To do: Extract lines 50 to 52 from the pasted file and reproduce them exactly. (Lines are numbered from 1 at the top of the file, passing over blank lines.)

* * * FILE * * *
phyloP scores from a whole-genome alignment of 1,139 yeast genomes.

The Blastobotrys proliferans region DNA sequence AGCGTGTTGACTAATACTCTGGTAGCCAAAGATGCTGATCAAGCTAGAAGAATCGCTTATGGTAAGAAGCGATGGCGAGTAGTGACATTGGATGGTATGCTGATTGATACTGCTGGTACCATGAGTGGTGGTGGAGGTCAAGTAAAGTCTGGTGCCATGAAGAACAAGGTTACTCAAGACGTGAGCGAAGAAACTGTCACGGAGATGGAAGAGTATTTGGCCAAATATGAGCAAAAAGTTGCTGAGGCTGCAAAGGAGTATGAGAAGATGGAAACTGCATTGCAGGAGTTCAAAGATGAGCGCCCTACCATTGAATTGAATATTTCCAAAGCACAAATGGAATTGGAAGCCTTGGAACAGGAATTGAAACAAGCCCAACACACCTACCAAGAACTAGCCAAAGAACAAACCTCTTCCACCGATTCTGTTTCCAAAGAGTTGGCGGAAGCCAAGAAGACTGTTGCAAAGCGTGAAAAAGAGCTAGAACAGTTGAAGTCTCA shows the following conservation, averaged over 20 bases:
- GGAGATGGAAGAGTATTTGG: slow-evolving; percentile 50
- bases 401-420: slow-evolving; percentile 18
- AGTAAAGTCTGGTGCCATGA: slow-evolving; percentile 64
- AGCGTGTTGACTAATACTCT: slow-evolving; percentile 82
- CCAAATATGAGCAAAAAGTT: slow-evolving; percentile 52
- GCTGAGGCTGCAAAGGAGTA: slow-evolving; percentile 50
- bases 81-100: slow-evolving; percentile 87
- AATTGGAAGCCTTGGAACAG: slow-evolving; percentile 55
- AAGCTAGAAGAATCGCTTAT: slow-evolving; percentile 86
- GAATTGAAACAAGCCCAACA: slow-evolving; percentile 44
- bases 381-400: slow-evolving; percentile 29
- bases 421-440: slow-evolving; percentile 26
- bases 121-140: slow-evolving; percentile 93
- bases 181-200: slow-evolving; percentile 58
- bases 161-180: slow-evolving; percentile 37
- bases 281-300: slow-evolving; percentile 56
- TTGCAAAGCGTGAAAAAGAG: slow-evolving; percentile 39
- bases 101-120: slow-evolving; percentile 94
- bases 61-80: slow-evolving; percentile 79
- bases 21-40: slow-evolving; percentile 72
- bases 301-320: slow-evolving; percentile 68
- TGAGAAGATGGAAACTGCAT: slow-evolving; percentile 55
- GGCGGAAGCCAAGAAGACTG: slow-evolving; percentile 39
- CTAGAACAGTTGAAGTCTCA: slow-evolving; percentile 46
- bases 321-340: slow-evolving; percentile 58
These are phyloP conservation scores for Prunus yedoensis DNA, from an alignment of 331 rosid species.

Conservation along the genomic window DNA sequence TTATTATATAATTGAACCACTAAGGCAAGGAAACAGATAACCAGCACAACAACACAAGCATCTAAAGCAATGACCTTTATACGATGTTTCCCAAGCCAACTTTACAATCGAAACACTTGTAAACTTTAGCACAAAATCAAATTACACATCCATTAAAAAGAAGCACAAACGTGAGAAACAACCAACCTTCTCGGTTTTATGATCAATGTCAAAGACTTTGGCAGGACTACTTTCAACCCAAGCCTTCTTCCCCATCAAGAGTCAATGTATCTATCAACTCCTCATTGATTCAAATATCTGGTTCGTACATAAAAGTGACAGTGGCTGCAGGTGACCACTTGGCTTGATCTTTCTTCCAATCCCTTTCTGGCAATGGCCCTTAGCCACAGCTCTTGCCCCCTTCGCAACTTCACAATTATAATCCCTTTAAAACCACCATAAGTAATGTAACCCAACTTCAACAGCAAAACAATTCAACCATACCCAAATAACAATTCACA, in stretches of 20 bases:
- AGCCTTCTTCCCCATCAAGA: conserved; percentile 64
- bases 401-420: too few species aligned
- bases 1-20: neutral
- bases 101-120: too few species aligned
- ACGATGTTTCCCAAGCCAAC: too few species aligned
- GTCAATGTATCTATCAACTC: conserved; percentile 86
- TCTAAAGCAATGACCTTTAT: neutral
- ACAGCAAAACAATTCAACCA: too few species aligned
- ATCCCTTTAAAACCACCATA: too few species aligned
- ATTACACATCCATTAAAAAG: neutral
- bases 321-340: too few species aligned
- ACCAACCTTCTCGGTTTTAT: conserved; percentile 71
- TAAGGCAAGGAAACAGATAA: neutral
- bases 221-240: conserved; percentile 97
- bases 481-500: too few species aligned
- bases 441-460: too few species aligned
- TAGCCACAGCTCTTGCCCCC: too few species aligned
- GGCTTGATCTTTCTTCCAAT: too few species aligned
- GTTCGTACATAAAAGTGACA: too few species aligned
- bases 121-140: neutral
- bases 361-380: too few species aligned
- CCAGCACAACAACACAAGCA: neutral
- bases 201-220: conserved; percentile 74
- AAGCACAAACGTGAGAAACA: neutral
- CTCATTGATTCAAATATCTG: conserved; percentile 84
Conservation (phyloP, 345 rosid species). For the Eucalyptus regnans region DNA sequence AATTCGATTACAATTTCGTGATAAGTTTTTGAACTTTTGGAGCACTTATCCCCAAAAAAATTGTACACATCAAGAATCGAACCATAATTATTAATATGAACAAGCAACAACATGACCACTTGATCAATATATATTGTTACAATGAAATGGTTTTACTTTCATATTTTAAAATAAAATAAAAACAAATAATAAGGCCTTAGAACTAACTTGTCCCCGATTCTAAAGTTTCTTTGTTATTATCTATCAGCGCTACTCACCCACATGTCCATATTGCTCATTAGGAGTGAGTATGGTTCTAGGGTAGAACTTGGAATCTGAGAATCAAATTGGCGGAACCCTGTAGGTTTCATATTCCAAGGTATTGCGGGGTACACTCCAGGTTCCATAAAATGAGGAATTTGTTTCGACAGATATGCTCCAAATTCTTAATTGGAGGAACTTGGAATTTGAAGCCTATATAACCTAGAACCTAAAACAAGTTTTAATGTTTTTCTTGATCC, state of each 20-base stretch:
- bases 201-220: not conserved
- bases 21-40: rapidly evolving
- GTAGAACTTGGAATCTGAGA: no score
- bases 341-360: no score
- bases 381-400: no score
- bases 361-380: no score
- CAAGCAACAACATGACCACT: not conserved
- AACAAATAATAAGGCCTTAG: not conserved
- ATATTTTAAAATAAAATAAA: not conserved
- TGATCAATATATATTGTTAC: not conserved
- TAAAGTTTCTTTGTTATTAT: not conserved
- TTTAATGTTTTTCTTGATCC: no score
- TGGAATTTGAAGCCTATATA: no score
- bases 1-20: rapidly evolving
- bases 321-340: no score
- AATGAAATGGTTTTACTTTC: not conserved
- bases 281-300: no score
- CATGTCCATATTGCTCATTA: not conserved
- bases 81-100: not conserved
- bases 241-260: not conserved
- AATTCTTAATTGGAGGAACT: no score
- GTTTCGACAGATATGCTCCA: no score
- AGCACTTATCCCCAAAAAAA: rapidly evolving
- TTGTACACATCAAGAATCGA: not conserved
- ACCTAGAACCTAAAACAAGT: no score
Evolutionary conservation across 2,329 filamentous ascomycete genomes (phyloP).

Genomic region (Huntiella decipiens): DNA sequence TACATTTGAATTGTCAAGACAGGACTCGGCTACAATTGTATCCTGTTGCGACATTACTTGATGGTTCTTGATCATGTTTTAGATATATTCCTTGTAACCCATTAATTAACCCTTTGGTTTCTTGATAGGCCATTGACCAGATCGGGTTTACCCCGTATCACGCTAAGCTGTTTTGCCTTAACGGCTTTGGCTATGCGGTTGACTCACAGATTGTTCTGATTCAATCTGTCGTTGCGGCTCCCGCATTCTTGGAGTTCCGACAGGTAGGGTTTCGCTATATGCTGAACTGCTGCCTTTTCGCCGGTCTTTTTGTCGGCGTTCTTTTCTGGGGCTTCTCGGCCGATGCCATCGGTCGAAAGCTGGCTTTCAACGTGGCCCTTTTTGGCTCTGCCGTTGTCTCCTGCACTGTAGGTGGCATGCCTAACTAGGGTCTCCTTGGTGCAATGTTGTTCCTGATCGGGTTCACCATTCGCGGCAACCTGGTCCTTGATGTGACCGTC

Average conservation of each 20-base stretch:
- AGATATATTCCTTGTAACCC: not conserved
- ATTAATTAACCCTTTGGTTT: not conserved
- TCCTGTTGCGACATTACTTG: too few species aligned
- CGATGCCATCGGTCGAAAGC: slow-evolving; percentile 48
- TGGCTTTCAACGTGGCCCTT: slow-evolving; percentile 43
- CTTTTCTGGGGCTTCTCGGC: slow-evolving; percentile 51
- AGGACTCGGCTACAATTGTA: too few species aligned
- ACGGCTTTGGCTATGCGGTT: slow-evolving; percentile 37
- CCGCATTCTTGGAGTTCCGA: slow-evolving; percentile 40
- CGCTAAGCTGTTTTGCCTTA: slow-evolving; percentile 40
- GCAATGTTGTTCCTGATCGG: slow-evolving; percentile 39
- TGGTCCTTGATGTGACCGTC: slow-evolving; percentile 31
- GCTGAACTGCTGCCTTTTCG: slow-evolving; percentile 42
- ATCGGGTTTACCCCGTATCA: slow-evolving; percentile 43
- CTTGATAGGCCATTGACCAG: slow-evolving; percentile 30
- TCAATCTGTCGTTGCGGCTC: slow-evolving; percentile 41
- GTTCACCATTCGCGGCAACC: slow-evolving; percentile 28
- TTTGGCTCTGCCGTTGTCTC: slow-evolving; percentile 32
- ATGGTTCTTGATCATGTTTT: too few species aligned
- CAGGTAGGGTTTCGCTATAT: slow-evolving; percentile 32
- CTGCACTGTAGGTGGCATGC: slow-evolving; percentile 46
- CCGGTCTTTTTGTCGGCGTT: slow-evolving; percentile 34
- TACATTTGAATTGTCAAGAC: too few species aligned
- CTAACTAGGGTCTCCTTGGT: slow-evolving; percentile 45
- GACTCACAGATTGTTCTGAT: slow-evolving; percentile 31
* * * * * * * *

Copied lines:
- bases 361-380: too few species aligned
- CCAGCACAACAACACAAGCA: neutral
- bases 201-220: conserved; percentile 74